Recently in Global North Category

Drone.jpgToday's New York Times story titled "Pakistan Reported to Be Harassing U.S. Diplomats" highlights the hypocrisy of the Pakistani government in accepting U.S. aid and military support while refusing to renew visas of U.S. personnel and subjecting American diplomats to routine vehicle checks. Certainly Pakistan's government doesn't have to accept the billions of dollars the U.S. government is giving it. But there is more to this story.

First of all, the U.S. wrote the book on denying visas for opaque, often senseless reasons.

The State Department has a history of denying visas for political reasons, and should not be surprised when other countries do the same from time to time. (I believe denial of the right to travel is rarely justified, but this is an oft-used tool of U.S. foreign policy.)

Second, the U.S. is unpopular in Pakistan because it bombs Pakistanis using unmanned drones and has this year pressured the Pakistani military to take action that led to societal upheaval and mass suffering. This has had the not unforeseeable consequence of making the current Pakistani government's relationship with the Americans somewhat toxic.

But this is mostly missing from the Times story. Only near the bottom of the article do we get any indication of why Pakistanis might not be grateful for the presence of the Americans in their country:



I'd like to introduce a new feature here called "Musical Monday" - at least until I think of another name. Some of the music I like ties in to migration in one way or another, and I've been wanting to share it more widely. As information, goods, and (sometimes) people flow more freely than ever before across borders, musicians are writing about it.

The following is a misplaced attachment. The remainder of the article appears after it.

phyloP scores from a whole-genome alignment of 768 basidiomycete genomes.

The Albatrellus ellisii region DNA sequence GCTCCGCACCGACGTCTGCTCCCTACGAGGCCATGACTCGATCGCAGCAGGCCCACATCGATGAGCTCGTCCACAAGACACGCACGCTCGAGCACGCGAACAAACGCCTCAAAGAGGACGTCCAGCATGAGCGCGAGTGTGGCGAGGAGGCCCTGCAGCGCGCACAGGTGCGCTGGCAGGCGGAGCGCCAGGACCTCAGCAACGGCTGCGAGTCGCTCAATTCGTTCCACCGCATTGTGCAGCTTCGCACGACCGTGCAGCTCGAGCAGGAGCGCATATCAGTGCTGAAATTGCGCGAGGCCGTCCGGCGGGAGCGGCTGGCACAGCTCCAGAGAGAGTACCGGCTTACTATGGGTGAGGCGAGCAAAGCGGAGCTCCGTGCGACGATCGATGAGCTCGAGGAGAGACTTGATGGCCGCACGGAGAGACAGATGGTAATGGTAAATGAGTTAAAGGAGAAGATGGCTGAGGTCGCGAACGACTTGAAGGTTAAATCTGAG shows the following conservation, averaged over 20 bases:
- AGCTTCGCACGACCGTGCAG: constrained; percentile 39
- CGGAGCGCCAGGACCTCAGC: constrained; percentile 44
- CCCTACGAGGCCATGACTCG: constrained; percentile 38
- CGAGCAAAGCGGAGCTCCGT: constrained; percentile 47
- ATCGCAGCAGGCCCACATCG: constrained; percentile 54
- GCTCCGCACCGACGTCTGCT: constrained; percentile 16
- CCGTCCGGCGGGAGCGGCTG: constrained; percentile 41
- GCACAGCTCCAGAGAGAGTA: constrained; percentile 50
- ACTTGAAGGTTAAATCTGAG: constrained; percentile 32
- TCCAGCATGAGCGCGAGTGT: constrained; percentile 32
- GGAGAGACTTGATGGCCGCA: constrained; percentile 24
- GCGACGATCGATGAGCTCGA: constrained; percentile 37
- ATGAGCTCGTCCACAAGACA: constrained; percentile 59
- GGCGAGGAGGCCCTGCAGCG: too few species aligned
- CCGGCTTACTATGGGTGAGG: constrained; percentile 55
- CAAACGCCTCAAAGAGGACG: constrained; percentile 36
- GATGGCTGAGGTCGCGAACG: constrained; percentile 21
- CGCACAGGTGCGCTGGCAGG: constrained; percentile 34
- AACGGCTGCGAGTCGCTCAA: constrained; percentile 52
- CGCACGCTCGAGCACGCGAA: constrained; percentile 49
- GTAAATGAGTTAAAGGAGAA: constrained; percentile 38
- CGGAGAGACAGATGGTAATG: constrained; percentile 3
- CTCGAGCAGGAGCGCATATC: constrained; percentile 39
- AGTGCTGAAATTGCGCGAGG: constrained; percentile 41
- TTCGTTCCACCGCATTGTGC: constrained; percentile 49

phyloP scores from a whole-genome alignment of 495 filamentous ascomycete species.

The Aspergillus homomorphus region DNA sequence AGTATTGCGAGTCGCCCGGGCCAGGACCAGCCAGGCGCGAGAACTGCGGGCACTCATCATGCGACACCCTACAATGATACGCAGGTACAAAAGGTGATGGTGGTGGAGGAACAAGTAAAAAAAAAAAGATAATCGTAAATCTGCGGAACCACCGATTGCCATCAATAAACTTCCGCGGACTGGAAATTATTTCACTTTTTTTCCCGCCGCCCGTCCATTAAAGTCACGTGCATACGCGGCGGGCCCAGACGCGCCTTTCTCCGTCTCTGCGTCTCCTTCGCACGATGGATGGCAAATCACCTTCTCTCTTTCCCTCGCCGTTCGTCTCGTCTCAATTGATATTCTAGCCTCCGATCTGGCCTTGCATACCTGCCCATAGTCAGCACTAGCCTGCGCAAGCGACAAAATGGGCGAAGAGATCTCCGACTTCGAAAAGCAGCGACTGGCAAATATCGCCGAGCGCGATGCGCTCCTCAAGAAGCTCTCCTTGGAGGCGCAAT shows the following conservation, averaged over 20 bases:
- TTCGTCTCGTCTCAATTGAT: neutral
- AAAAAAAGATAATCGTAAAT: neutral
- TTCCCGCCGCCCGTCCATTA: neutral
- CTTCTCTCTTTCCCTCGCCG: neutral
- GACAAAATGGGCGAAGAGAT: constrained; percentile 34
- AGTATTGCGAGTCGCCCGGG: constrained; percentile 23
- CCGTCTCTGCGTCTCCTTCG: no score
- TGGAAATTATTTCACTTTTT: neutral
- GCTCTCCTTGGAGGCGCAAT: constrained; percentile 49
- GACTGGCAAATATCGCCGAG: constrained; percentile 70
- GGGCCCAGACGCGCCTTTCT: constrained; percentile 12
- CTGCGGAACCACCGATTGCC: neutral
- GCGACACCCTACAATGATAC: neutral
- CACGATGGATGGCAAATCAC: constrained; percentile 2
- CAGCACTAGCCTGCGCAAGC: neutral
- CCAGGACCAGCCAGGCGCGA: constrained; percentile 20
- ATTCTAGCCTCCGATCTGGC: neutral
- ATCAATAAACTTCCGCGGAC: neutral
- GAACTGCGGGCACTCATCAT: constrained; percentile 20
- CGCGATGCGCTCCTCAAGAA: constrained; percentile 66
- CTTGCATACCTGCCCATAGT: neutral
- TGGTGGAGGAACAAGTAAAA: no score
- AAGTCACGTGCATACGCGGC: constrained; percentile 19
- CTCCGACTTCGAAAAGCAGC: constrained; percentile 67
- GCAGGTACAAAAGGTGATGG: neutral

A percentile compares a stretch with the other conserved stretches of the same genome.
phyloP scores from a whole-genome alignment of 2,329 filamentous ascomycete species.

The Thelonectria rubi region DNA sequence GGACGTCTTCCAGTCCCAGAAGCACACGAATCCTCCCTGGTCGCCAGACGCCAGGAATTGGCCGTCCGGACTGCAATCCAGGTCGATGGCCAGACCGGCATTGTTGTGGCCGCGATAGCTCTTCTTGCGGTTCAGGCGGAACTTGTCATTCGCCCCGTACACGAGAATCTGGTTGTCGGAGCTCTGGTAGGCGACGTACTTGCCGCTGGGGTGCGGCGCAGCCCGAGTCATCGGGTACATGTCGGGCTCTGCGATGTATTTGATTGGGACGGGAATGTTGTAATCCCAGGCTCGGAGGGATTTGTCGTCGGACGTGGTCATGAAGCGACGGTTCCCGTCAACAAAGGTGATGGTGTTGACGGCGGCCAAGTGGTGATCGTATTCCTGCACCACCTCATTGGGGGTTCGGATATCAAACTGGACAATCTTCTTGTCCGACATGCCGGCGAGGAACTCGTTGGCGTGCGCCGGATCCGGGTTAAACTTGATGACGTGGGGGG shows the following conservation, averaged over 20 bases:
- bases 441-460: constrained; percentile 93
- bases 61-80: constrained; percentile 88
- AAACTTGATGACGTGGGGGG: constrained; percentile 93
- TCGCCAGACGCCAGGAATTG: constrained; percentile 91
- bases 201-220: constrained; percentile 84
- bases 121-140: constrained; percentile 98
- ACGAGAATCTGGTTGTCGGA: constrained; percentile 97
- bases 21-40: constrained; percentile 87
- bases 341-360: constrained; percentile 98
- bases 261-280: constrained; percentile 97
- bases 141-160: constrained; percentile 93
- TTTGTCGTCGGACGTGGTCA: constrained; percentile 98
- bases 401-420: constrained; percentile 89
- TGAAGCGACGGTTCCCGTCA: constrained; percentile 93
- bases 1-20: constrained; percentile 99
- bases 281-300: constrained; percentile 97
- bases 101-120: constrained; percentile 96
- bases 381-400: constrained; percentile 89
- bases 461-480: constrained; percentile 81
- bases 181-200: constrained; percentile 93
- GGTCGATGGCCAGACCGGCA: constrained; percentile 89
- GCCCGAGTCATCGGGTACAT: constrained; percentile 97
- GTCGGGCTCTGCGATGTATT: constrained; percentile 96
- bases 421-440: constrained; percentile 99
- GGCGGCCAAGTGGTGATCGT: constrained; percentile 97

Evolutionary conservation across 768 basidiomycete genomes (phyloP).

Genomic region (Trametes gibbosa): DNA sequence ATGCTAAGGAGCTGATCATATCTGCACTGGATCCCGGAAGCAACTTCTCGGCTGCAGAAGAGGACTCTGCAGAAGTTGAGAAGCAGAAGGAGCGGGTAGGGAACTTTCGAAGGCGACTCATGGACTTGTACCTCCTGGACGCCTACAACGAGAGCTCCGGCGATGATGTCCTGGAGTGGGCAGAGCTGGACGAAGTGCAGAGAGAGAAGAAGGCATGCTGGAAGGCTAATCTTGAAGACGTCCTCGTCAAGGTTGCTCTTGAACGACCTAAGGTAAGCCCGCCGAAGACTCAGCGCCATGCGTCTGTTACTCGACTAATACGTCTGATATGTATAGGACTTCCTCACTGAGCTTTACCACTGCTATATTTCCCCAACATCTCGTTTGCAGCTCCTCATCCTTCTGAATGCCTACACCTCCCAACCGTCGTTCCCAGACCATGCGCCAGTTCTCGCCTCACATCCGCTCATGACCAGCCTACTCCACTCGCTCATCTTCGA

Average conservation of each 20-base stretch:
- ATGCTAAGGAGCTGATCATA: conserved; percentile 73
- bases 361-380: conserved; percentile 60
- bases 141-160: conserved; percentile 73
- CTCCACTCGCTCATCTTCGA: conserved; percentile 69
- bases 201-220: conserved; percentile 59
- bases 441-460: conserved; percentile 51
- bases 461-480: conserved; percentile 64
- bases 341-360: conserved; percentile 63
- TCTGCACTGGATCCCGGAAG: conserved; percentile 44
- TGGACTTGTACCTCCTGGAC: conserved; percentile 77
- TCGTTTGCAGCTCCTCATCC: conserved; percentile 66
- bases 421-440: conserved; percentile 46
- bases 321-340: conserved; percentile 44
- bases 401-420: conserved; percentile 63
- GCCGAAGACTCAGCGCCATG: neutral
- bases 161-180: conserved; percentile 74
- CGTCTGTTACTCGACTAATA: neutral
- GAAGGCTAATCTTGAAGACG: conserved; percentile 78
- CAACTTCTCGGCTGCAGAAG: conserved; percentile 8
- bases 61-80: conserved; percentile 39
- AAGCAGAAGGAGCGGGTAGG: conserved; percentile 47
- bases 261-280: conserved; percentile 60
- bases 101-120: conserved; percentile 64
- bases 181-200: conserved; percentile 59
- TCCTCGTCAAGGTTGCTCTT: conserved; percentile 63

In remembrance of those who've died in Haiti in recent weeks, and in the hope that those who need help can be reached in time, the first Musical Monday is Arcade Fire's Black Wave / Bad Vibrations. Arcade Fire co-founder Régine Chassagne's family migrated from Haiti to Canada to escape the Duvaliers, like some of my former clients. She has sung about her family's homeland on the band's first album, Funeral, and on last year's Neon Bible. This song is very meaningful to me now that I've gotten to know some Haitians who went through some truly horrific experiences before coming to the U.S.
The BBC Reports. 

The significance of Canada's Indian Residential Schools Truth and Reconciliation Commission deserves a lot more attention than I'm giving it in this post.  May this dark period in Canada's recent past be a lesson to all those that think forcefully integrating entire peoples into the majority culture is a good idea in the present. 
It looks like majority world migrants aren't the only ones getting rounded up and shipped back to their countries.  Watch this Real News Network video on a U.S. soldier who deserted to Canada to avoid fighting the War in Iraq, and is now being deported back to the U.S. where he will likely go to prison. (sombrero tip to Renata Avila of Global Voices Guatemala).


In researching a forthcoming post, I stumbled across this remarkable video about rural Kenyans who have gotten the rights from the corporation that owns the Simpsons to produce and sell handmade soapstone carvings of characters on the show.  They receive $6 for each carving, which they use to support and educate their families.  The spokesman from the group is very pleased about the work and the impact it has had on the community.